A challenge to help kids

By Yasemin Saplakoglu A collaborative approach to sociology aims to target fundamental and perhaps overlooked issues to improve policies that affect the lives of disadvantaged children. The effort, called the Fragile Families Challenge, brings together Continue Reading →

New arts complex opens

By Staff The new 22-acre Lewis Arts complex includes spaces for the creation and performance of dance, theater, music and more. The new multi-building Lewis Arts complex on the south edge of campus significantly expands Continue Reading →

Self-powered system makes smart windows smarter

By Sharon Adarlo A new solar cell technology could make it inexpensive to create and install smart windows that automatically vary their tint to augment lighting, heating and cooling systems in buildings. The new transparent Continue Reading →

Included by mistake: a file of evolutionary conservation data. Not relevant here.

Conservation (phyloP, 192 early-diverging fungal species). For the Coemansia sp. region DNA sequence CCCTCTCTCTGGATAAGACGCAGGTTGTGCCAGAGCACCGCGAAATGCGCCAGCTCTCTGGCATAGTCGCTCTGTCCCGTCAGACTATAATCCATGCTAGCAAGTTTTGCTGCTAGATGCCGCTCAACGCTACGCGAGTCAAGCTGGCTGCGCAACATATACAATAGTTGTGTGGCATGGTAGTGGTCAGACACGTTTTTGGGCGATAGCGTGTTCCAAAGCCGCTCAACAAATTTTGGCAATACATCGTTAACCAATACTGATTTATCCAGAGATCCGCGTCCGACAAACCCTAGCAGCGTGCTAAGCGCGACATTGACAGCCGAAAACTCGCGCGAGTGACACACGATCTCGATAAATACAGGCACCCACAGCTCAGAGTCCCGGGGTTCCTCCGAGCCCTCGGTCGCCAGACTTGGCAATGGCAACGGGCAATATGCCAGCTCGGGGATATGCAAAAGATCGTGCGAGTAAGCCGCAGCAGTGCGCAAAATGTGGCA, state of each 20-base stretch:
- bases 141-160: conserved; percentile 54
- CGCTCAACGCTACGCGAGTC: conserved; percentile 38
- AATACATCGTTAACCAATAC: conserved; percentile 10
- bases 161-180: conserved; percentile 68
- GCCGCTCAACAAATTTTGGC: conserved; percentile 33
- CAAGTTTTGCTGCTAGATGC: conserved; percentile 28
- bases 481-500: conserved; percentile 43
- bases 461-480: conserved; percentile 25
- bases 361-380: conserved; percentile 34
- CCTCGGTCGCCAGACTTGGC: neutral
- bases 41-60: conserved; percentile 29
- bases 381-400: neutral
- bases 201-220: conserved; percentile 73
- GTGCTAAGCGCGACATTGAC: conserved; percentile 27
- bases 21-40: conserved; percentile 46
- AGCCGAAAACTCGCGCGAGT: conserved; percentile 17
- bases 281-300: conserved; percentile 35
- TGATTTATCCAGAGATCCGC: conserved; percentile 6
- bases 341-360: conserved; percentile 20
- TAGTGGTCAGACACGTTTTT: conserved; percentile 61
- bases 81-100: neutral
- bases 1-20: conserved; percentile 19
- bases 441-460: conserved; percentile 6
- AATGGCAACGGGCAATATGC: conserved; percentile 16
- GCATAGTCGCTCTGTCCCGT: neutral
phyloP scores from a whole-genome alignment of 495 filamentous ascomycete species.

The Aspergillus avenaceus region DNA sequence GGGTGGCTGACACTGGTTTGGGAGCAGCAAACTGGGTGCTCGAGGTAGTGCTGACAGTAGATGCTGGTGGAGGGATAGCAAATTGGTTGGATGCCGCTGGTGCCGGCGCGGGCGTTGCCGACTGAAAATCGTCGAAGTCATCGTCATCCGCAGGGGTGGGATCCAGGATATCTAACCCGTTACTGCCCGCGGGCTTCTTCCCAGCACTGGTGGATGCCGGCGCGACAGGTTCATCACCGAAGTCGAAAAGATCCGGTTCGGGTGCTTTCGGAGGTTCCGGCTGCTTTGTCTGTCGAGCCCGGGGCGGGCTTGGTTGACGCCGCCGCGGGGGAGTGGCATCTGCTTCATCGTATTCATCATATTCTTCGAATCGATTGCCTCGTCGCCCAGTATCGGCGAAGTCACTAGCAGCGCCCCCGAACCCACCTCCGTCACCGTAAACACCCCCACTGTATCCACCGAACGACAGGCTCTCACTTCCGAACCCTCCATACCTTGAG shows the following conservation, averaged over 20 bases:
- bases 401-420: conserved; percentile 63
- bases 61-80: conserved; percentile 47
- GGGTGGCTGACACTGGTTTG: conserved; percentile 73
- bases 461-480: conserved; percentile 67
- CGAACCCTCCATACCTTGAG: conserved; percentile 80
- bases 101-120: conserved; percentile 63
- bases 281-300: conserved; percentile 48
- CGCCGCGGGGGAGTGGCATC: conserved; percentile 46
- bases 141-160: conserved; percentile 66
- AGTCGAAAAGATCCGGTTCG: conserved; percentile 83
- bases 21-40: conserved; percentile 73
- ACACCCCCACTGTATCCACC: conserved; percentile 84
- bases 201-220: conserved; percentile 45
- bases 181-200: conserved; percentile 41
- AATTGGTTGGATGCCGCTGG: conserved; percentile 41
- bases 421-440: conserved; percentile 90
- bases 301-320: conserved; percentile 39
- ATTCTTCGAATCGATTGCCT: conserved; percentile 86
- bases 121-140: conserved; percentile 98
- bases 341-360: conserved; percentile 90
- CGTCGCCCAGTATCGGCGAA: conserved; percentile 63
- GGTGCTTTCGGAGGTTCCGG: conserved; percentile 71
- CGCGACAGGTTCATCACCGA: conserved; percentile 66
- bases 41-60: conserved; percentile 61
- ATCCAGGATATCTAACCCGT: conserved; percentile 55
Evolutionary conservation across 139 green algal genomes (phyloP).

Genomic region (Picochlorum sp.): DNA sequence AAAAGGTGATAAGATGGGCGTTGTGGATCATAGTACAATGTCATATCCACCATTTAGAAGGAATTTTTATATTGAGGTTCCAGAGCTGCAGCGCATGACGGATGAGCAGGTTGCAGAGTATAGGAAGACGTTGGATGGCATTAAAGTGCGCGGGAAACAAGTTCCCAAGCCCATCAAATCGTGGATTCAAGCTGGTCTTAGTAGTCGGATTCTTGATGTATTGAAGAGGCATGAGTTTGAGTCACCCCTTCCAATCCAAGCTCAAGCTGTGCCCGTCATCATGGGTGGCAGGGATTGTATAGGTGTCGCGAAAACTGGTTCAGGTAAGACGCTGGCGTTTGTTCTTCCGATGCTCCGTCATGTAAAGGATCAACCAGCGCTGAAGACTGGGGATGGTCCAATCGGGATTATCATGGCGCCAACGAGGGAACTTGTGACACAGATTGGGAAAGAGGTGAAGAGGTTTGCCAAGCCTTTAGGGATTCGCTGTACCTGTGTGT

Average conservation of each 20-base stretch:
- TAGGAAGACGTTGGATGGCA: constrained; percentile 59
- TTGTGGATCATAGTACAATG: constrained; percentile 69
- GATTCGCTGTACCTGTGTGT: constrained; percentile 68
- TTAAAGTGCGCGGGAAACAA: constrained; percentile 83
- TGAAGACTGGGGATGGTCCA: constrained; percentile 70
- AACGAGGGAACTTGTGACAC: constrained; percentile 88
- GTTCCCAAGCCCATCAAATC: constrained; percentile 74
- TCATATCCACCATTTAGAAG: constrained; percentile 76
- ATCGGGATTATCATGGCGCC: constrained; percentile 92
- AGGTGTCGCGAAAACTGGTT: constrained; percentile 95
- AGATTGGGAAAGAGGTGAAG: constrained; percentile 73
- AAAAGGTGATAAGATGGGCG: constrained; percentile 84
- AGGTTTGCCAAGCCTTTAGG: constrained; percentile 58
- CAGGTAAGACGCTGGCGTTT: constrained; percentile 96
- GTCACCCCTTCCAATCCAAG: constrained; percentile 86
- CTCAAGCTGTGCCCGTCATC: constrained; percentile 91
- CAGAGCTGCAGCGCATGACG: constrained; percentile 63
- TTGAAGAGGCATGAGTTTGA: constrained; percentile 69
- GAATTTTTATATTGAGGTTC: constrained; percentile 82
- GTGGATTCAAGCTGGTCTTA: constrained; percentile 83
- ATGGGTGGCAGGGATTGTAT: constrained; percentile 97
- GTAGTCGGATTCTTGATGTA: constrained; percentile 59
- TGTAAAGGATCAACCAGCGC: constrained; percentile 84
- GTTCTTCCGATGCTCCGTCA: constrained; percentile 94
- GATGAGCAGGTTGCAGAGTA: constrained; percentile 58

Probing the genetic basis for dog-human relationships

By Pooja Makhijani A new study has identified genetic changes that are linked to dogs’ human-directed social behaviors and suggests there is a common underlying genetic basis for hyper-social behavior in both dogs and humans. Continue Reading →

Bound in wedlock: Professor of history explores slavery’s shackles on black families

For her new book, Bound in Wedlock: Slave and Free Black Marriage in the Nineteenth Century (Harvard University Press, 2017), Tera Hunter, a professor of history and African American studies, meticulously researched court records, legal Continue Reading →

Emily Carter awarded Langmuir Prize in Chemical Physics

PHOTO BY DAVID KELLY CROW Emily Carter, dean of the School of Engineering and Applied Science, has been named the recipient of the 2017 Irving Langmuir Prize in Chemical Physics of the American Physical Society. Continue Reading →

At Home in the World: Women Writers and Public Life, from Austen to the Present

Authors: Maria DiBattista, Charles Barnwell Straut Class of 1923 Professor of English, professor of English and comparative literature; and Deborah Epstein Nord, Woodrow Wilson Professor of Literature and professor of English Publisher: Princeton University Press, Continue Reading →